Real Estate Watch: How to choose a real estate attorney

Lately, I have had numerous calls from my senior crowd, about how one might choose an attorney to represent them, whether one is a seller or purchaser of a home, condo, Homeowner Association)and coop.  

It is extremely important to know several things about the person you will be choosing:

1. How long have they have been practicing real estate law (choose someone who does this full time, and knows the ins and outs of these types of sales).  I have seen several times in the past, people using their family attorneys, who really never practiced real estate law and some issues arose, which caused deals to either radically slow down or not finish)

2. Ask for 3-5 referrals of people they have represented over the number of years they have practiced, oldest to most recent.

3. If you still have friends in the area, you can always ask them for a referral (but I would still ask pertinent questions to your satisfaction, to make sure that you feel comfortable ( your friends might light chocolate and you might like vanilla) different strokes for different folks, as they say!

4. If selling or purchasing a coop, condo or HOA, do they have expertise in that type of transaction.

5. How do they communicate by phone or email or both.  (I am doing a deal at the moment, where the attorney has yet to call me, because he appears to only work by email, which for some may work, but I still think a phone call or 2 should be mandatory to the agents involved in the sale)

6. Ask about what they charge and what is included from the beginning to the end (some attorneys will charge $695-2500 (New York City attorneys are at the higher end due to higher costs), but one might ask if they are providing a complete service(from soup to nuts) and how will they communicate; how fast do they return your call, will there be any extras, etc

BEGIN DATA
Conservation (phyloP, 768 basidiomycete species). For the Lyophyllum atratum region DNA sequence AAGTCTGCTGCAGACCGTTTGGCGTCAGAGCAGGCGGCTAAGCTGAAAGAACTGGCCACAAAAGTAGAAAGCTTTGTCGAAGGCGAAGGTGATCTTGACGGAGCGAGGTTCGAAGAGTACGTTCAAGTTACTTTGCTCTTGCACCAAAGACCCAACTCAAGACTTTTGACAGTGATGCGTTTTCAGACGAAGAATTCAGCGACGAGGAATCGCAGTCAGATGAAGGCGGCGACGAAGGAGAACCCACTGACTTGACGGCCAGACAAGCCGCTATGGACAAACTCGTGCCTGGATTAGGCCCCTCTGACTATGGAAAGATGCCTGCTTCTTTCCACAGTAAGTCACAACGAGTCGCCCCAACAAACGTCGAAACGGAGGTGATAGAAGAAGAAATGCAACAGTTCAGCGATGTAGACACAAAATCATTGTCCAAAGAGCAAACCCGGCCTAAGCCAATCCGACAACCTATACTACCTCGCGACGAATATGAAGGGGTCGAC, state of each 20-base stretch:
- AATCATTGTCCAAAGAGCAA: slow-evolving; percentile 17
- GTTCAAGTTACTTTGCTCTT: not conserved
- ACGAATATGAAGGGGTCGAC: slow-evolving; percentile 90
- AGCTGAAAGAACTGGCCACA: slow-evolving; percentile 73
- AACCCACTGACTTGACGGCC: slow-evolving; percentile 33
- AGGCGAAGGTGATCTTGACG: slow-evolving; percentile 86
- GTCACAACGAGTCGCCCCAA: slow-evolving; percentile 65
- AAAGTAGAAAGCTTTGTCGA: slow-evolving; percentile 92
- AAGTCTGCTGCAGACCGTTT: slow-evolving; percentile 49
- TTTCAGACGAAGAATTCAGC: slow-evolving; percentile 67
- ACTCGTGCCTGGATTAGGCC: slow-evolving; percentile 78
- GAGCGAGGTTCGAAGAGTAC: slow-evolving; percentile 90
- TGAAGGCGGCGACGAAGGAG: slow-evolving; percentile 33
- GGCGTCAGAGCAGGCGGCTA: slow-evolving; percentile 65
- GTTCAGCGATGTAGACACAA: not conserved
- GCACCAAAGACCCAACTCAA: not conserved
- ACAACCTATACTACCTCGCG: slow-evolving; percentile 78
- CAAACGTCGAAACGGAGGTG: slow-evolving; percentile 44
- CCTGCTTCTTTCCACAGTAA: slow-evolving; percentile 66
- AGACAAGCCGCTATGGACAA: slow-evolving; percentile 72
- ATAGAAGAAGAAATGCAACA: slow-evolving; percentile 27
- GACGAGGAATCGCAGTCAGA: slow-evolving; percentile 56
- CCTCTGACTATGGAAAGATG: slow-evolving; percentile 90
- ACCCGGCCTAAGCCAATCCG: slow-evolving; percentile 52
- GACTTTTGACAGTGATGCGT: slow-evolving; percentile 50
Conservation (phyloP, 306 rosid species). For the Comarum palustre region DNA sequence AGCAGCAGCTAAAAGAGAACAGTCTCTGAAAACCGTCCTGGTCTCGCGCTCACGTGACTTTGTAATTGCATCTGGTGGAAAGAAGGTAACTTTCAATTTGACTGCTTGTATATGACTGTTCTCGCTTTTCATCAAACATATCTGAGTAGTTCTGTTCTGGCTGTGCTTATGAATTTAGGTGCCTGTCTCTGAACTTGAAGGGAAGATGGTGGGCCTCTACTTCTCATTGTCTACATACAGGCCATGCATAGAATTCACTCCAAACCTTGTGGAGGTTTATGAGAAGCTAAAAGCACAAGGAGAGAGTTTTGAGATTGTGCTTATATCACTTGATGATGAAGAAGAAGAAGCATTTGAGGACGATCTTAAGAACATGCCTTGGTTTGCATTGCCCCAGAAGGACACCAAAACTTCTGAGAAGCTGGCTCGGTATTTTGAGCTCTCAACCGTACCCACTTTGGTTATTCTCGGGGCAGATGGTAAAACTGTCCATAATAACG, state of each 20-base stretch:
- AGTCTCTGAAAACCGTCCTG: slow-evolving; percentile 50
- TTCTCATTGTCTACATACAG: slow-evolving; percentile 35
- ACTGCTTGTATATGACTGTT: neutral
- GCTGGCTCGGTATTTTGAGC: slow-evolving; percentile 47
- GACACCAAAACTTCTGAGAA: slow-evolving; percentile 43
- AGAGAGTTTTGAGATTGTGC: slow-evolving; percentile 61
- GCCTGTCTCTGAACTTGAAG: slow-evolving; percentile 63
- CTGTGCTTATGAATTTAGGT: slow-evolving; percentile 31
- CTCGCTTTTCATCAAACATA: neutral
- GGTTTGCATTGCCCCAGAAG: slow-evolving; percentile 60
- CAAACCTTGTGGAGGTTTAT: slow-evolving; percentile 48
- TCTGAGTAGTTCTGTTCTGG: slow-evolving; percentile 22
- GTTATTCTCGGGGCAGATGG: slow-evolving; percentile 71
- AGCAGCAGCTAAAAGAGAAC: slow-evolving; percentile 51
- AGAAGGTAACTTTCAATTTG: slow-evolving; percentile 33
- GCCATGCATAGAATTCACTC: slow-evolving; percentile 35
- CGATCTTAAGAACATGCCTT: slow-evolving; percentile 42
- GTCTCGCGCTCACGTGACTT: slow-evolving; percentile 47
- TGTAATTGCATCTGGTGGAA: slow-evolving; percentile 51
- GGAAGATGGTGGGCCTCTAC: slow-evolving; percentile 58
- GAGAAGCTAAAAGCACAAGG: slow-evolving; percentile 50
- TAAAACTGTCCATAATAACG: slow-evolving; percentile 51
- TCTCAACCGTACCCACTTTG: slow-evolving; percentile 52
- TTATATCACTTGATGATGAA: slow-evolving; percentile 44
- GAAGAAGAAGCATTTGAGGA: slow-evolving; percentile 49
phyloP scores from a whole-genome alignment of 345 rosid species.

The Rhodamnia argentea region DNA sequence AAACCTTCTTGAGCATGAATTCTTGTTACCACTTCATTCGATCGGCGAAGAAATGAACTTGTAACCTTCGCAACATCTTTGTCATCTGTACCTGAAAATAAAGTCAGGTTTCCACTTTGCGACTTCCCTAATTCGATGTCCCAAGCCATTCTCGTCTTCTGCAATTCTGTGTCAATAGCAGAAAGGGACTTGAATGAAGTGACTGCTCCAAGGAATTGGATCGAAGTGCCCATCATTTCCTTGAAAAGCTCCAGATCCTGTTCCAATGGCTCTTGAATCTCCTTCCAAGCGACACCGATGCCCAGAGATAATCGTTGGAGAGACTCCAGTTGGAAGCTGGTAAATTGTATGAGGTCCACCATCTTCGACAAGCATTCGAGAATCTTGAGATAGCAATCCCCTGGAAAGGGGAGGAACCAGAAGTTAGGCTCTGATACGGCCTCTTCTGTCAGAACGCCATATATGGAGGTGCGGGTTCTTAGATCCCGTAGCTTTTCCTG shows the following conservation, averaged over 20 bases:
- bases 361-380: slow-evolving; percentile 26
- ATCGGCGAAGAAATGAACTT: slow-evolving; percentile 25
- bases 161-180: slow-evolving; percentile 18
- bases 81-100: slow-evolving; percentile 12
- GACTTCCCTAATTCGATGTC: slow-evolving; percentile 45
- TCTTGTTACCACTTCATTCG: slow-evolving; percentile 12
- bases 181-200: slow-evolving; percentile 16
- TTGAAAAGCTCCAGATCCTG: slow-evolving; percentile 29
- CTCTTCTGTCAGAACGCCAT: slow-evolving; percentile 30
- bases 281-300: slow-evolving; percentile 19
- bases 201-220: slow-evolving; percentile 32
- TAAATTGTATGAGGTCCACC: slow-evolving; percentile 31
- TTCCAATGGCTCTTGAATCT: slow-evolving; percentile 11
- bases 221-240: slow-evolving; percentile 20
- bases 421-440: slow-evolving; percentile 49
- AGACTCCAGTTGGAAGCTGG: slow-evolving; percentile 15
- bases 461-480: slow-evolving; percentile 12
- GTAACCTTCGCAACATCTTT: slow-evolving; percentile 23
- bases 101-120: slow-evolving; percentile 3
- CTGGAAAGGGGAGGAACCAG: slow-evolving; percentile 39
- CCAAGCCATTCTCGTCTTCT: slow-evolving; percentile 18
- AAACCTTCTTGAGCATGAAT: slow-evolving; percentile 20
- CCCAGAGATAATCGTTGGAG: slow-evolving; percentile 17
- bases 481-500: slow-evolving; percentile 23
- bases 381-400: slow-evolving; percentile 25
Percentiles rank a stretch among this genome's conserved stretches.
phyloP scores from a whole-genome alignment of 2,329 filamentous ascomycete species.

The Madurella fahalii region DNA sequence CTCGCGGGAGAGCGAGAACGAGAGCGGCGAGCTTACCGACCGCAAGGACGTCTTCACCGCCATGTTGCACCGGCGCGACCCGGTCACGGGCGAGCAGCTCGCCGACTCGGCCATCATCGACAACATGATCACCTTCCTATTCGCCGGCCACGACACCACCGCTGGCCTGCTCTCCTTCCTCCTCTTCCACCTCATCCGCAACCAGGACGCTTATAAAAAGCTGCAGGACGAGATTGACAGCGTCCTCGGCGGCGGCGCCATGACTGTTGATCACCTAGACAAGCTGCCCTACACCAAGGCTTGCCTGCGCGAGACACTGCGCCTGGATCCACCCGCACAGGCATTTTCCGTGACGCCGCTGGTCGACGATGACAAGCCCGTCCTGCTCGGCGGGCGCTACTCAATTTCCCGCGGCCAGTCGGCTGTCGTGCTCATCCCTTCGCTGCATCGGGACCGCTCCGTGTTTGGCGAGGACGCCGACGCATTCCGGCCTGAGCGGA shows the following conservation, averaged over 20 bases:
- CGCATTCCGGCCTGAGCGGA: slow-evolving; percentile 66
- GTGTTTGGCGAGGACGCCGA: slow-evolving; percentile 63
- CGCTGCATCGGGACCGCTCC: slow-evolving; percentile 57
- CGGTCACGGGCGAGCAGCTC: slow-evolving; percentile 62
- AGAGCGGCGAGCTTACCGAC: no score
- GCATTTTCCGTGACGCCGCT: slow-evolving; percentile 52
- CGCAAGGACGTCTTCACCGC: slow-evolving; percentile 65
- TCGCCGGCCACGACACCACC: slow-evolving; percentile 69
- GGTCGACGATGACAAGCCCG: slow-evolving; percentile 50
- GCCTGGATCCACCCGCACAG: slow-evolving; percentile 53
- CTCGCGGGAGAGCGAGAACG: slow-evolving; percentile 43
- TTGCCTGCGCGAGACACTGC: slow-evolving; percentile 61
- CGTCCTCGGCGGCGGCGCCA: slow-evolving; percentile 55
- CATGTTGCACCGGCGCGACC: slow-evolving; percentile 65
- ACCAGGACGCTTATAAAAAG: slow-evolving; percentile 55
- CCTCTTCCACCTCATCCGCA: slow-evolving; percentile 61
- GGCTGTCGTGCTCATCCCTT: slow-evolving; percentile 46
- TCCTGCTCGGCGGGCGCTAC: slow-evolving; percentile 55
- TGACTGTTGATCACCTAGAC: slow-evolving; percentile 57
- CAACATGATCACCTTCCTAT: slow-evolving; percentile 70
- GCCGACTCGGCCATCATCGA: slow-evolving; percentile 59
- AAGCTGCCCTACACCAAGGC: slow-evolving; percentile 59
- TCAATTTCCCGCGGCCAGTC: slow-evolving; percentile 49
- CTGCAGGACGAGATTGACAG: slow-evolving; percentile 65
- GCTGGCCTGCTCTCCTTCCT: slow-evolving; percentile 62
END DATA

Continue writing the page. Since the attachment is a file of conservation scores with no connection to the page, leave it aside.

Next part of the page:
My old adage is, “Cheap is Expensive and Expensive (or fairly priced) is Cheap!”

7. If it is an estate sale, an approved short sale(value is less than your mortgage). a property with more than two owners or any complicated situation, explain this to the attorney, to find out if there is any extra cost up and above their standard fee. Also, if there is a sit down contract (which in some instances I truly suggest and recommend in the current hot market) or how far will they travel for a closing without extra costs involved? 

8. Ask, if he or she has any plans on vacations at the time of the closing, then, who will be representing you?

9. Begin your search when you truly decide about selling or purchasing, so you will have legal counsel to discuss any issues that may come up.

10. Make sure you have the attorney send you an email with his charges and specific items that will be covered from start to finish; no one likes surprises.

Philp A. Raices is the owner of Turn Key Real Estate in Great Neck.  He can be reached by email: [email protected] or by cell, (516) 647-4289 to answer any of your questions.  To search for property or see what your home is worth or homes that have sold in your area, go to www.Li-RealEstate.Com

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